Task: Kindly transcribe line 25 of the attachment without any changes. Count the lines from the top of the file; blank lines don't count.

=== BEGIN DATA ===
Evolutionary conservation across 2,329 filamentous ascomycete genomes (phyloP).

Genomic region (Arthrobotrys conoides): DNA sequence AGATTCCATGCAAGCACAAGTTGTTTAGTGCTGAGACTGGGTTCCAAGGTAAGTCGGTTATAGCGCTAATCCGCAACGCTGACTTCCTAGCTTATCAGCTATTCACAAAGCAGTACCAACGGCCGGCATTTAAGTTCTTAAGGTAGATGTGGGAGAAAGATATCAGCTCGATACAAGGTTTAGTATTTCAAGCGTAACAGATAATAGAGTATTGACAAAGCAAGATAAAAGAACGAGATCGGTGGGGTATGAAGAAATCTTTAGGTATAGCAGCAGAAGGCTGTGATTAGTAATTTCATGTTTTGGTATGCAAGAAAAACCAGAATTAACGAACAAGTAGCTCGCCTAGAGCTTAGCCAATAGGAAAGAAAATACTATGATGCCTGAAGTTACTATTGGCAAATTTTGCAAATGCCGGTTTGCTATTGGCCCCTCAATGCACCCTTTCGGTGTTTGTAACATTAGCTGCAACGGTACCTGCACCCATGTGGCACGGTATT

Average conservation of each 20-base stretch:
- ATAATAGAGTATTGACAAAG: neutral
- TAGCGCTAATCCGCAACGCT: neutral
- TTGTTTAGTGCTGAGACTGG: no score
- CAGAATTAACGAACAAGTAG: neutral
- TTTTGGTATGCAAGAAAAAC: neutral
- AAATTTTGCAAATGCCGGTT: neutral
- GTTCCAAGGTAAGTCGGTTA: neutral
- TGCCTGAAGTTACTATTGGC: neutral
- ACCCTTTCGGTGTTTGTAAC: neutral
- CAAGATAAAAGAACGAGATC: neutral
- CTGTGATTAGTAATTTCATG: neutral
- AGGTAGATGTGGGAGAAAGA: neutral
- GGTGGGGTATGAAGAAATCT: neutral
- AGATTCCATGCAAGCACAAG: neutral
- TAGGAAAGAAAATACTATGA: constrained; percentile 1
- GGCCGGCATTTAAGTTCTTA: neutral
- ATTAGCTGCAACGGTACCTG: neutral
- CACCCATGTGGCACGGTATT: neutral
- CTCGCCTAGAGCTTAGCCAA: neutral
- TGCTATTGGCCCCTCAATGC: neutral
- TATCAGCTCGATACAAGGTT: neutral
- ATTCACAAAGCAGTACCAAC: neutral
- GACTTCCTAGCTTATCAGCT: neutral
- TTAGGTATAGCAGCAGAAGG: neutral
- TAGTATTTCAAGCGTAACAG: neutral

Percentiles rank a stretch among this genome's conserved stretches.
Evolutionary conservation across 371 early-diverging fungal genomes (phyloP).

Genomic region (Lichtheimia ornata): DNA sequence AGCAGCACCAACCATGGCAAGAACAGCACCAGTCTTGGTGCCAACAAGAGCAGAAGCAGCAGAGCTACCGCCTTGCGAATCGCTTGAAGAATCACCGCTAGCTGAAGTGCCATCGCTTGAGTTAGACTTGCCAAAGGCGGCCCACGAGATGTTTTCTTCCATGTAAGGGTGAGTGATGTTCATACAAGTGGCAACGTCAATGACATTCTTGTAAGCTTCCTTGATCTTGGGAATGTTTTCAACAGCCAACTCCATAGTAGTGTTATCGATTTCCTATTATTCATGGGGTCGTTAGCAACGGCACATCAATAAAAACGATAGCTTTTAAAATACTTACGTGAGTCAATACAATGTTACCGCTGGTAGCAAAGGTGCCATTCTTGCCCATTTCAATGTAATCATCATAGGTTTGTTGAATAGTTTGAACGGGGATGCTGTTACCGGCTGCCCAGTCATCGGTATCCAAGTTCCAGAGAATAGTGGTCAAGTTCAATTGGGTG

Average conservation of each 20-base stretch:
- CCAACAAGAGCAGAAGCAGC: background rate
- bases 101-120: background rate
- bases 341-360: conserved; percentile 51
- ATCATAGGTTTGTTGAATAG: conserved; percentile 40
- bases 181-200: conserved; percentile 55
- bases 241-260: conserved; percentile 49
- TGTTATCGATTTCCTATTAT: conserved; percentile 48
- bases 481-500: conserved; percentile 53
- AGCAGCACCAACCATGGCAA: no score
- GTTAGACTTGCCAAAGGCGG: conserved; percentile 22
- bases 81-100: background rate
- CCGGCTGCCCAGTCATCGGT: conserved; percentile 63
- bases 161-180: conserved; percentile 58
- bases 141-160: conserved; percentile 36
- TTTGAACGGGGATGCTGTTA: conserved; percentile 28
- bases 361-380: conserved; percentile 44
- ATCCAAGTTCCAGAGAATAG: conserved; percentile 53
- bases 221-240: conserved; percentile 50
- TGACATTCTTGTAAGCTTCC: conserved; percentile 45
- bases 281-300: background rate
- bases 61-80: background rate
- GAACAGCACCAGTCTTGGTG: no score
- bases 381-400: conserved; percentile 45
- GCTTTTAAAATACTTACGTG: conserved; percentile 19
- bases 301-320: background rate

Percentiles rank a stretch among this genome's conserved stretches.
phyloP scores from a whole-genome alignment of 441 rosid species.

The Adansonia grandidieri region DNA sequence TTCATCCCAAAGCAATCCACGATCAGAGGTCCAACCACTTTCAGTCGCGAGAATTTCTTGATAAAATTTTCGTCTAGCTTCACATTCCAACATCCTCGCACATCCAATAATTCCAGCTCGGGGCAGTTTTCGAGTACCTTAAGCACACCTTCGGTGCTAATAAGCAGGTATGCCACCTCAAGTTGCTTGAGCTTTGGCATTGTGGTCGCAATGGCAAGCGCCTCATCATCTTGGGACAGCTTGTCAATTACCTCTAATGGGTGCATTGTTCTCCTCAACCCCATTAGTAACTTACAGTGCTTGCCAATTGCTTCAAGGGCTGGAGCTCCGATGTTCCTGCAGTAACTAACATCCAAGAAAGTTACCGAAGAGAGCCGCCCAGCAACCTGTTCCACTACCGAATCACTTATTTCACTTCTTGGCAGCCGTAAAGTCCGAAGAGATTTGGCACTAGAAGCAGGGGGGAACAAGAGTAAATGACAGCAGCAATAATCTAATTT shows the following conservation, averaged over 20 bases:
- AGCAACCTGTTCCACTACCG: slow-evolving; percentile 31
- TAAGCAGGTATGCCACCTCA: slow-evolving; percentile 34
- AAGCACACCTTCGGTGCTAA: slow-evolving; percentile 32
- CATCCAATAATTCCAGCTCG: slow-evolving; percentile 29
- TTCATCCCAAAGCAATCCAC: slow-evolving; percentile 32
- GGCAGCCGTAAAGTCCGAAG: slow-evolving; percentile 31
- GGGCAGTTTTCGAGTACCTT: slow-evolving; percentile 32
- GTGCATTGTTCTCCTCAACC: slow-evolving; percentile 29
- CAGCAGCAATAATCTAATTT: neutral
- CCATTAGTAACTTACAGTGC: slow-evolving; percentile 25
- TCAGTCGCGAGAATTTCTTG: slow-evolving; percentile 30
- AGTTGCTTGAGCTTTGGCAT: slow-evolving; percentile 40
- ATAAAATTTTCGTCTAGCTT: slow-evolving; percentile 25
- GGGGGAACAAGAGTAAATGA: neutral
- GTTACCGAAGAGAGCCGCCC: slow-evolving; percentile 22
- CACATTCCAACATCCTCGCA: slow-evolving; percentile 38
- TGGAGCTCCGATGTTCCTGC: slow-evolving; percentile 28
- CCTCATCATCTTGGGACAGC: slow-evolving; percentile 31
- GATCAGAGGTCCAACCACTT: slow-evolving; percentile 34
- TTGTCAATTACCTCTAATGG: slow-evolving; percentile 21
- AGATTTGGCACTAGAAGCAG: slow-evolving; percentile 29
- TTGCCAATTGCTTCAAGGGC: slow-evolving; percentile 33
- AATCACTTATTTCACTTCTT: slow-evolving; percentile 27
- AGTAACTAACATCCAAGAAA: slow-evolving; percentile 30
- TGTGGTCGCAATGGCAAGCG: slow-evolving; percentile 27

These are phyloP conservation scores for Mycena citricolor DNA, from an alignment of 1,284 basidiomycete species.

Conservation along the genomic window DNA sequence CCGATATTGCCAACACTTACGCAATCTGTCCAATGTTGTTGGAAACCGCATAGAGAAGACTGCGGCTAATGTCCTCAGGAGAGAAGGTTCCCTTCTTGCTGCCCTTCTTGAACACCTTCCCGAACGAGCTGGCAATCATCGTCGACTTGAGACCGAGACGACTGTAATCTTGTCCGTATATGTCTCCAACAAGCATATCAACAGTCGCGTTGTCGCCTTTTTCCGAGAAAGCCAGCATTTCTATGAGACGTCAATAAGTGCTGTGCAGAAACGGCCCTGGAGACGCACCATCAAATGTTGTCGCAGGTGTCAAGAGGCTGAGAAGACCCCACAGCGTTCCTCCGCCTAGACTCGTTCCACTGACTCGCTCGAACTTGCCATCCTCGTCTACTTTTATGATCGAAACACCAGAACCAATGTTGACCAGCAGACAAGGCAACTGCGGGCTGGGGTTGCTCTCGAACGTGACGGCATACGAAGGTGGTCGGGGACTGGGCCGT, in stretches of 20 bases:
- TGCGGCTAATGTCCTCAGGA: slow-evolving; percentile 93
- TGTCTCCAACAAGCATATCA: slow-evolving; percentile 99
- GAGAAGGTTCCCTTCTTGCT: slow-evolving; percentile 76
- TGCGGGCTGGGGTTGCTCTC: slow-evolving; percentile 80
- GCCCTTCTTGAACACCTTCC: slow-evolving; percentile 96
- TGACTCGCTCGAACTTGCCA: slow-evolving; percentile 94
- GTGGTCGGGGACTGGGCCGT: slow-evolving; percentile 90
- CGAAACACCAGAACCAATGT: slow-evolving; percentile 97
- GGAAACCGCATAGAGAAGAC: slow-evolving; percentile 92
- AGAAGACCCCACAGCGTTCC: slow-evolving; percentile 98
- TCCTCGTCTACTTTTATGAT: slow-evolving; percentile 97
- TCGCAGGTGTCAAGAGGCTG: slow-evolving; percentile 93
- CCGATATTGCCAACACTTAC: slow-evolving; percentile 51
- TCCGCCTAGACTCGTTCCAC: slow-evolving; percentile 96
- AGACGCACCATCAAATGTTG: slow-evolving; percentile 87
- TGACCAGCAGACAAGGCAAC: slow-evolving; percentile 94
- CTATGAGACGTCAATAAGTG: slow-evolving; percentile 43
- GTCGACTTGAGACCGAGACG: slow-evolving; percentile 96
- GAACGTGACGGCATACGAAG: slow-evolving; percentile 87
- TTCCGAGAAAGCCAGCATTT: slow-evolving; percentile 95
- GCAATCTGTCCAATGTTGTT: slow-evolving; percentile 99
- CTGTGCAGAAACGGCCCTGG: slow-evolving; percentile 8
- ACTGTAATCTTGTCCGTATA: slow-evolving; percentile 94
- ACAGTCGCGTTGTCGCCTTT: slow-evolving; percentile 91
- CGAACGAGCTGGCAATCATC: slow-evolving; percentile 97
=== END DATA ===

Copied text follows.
- ATTCACAAAGCAGTACCAAC: neutral